By Carrie M. Mitchell; CLM
Today’s post is an extension of my learning from one of my Church Planting Courses. The Church As Movement by JR Woodward// Dan White Jr.
I have noticed when Christian leader’s think of discipleship, there is the tendency to follow the methods and ways of traditional learning I mean we offer traditional classes, along with traditional programs. I am admitting I use to think that way using the traditional method.
Just as there is a culture-shift there is a discipleship-shift. Getting Information to current members, potential new members, and to the surrounding community is a part of the extensive ministry of discipleship. If we are expecting the attendance numbers to increase by 10 to 20 percent per year intentional innovation is the requirement amid the learning and practicing the ways of Jesus provides us the ingredients for the increase. In other words it’s time to pull out the bible when developing a new ministry platform.
The disciples [Jesus circle] were invited into an intentional relationship with Jesus to learn what he knew and discover who he was. Jesus’ final words to the church were to go and make disciples: to do the same as he did, reproduce and pass on what had been invested in them. As followers of Jesus, this is the call of the church today. The question that you must ask yourself is …What has Jesus invested in you?
Woodward and White explain, “At the center of church as movement is learning how to be disciples and make disciples.” The authors unfold how Jesus discipled others. From this place (the center), they share tools and subject matter to help us navigate into a complete process when it comes to making disciples. By giving us a vision and practical guides to lead us through the process, we learn how to form safe spaces for people to be who they are while stretching them towards Jesus.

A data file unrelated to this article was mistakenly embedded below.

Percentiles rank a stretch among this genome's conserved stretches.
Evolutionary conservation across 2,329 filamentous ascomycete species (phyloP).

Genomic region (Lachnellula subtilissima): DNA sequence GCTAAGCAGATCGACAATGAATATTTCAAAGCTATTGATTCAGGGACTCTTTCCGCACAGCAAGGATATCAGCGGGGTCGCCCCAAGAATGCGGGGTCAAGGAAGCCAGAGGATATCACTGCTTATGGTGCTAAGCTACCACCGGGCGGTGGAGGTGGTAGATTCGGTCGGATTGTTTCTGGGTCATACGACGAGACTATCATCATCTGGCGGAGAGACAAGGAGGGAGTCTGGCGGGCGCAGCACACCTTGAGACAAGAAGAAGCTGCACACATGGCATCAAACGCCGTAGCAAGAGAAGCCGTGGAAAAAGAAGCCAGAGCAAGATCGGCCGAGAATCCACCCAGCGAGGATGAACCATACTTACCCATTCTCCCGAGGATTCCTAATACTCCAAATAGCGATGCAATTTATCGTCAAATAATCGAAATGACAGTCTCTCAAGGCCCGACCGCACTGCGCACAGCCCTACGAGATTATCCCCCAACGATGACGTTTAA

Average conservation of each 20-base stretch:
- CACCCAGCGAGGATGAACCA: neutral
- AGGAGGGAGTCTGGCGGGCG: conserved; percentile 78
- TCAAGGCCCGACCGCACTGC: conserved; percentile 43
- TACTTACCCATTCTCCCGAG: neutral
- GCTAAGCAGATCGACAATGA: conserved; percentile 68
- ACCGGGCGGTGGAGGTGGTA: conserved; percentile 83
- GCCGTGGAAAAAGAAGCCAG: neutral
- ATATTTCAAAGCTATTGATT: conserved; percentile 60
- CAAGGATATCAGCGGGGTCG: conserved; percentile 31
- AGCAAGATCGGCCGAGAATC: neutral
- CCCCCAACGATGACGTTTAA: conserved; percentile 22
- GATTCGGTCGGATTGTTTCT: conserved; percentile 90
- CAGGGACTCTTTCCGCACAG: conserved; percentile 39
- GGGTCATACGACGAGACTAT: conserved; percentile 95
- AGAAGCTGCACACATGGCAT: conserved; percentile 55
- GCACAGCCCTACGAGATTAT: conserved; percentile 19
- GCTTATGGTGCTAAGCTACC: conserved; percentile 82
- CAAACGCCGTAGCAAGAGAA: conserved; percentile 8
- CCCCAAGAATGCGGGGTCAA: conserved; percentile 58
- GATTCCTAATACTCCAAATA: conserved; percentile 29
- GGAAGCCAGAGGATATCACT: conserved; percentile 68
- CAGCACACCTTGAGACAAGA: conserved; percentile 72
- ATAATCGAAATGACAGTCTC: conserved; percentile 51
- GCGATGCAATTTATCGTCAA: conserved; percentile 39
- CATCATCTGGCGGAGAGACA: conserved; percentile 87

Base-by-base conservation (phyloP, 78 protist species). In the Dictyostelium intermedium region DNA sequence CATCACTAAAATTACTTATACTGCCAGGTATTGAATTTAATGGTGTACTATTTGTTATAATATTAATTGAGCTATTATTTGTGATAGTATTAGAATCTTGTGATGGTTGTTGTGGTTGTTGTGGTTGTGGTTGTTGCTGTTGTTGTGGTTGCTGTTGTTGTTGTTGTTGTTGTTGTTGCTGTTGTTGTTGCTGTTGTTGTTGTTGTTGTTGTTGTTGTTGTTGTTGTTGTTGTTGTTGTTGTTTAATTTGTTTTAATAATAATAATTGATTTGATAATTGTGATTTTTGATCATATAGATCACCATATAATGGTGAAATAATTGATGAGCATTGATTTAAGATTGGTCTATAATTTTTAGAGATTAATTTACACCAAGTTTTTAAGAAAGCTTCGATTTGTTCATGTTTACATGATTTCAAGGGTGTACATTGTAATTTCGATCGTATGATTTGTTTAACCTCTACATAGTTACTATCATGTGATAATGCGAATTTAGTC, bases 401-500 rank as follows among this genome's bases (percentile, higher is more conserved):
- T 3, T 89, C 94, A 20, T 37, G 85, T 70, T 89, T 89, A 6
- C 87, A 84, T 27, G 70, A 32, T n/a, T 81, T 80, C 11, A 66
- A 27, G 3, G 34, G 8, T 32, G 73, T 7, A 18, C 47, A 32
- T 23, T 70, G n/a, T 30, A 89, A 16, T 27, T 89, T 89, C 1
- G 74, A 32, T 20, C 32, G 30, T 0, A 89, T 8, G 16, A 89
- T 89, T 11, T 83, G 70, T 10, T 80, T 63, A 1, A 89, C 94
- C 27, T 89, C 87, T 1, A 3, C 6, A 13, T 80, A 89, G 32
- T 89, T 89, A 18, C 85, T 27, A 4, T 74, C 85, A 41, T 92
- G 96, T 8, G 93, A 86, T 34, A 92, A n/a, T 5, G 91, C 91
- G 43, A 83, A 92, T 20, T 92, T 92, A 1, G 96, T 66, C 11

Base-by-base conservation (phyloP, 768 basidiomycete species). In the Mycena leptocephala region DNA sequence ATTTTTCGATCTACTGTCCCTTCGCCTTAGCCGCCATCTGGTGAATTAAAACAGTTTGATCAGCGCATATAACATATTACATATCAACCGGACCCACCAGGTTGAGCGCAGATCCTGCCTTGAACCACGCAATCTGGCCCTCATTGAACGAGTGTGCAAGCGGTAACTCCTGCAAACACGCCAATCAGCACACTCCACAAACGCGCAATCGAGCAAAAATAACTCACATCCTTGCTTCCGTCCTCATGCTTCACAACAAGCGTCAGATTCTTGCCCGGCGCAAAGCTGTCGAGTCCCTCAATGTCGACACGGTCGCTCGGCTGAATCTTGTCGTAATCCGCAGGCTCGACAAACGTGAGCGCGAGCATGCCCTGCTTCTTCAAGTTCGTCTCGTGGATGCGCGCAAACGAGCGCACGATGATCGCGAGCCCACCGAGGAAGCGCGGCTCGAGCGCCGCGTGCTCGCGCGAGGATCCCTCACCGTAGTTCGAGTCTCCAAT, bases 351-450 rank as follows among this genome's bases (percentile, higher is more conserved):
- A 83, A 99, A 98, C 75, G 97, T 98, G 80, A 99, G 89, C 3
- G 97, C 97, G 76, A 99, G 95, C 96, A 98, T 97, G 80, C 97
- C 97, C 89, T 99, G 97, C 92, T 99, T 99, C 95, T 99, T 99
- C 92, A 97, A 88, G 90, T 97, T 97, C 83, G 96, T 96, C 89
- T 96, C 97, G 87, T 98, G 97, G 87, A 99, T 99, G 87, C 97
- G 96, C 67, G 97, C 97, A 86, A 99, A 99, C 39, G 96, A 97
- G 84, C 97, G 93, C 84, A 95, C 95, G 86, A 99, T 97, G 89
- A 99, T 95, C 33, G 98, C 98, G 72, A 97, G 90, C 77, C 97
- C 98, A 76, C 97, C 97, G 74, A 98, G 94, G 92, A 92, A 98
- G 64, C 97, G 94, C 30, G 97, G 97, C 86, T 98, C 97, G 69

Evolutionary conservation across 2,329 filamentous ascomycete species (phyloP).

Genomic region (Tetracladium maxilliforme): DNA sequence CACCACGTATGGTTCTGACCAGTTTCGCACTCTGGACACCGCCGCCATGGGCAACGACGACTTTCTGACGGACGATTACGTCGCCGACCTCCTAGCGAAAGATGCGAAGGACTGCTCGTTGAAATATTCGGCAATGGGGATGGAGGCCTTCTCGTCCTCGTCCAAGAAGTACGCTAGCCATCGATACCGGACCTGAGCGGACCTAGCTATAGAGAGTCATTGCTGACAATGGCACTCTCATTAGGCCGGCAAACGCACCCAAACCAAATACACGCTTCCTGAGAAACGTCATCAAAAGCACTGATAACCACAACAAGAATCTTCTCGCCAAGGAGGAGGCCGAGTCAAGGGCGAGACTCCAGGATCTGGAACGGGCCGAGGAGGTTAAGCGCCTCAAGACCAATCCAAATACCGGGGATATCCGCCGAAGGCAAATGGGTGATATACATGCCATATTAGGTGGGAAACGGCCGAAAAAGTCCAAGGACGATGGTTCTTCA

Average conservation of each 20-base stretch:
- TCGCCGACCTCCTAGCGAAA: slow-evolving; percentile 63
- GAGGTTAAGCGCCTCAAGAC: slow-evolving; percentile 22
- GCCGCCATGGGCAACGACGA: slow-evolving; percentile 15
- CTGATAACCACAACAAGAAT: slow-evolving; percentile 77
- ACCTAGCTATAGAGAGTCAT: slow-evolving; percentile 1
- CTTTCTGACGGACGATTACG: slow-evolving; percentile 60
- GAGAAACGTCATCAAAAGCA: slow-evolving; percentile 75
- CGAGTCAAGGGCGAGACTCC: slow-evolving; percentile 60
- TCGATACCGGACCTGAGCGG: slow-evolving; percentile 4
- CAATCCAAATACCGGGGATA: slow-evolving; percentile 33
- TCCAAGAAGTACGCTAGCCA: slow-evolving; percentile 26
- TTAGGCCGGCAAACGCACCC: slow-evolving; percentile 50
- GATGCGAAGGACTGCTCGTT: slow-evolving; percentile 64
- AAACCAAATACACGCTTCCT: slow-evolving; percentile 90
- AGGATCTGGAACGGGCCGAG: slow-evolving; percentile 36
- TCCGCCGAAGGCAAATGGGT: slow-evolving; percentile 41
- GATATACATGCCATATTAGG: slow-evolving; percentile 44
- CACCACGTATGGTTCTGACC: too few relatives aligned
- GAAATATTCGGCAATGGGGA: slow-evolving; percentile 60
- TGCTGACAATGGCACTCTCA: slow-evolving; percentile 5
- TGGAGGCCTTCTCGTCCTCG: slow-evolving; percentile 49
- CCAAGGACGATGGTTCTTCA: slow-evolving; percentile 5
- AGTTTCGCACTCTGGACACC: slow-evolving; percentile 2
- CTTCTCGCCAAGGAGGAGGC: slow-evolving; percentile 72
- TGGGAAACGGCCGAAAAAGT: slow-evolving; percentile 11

Woodward and White define discipleship as “a move towards accountability and vulnerability to learn and practice the way of Jesus on mission.”This should begin within the context of gathering a core team. This indispensable section of the book dives into some important things you will need, from tools to help you discern whom to invite into the core team, to the importance of creating a space that is safe as well as stretching, to the four phases that your core team will go through (each very important!). There is even a tool to help us pay attention to and process the moments where God is at work in our lives.
Missional Words to Live By Here are a few of my favorite quotes from this chapter (so hard to pick just a few!): Merely transferring spiritual information can inoculate us to on-the-ground practice. Practice is being formed and informed by the bumps, bruises and baptism of application…this is being a Jesus follower.
- True learning doesn’t take place until we learn experimentally. And experiential learning often starts with someone modeling what we are to do.
- We must engage the relational work of cultivating disciples in community. Jesus was an expert at asking questions that challenged people’s underlying assumptions. We would do good to model this in our discipleship process.
- We are shaped by experiencing deep, abiding safety, where we are loved as we are while simultaneously being loved enough to be invited into transformation, mission and doing some challenging things.
- Each stage [of the phases of a discipleship core] brings certain challenges that have to be faced, worked through and resolved if the group is going to survive.
Disruptive moment[s]…call us to respond to God’s invitation…and we are challenged to listen.
- Who you invite to become part of the discipleship core is one of the first and most far-reaching decisions you will have to make as you start a missional-incarnational community.
I recommend Church as Movement for anyone wanting to learn how to be a disciple of Jesus and make disciples as he did. It is a must-read for those wanting to start and sustain missional-incarnational communities.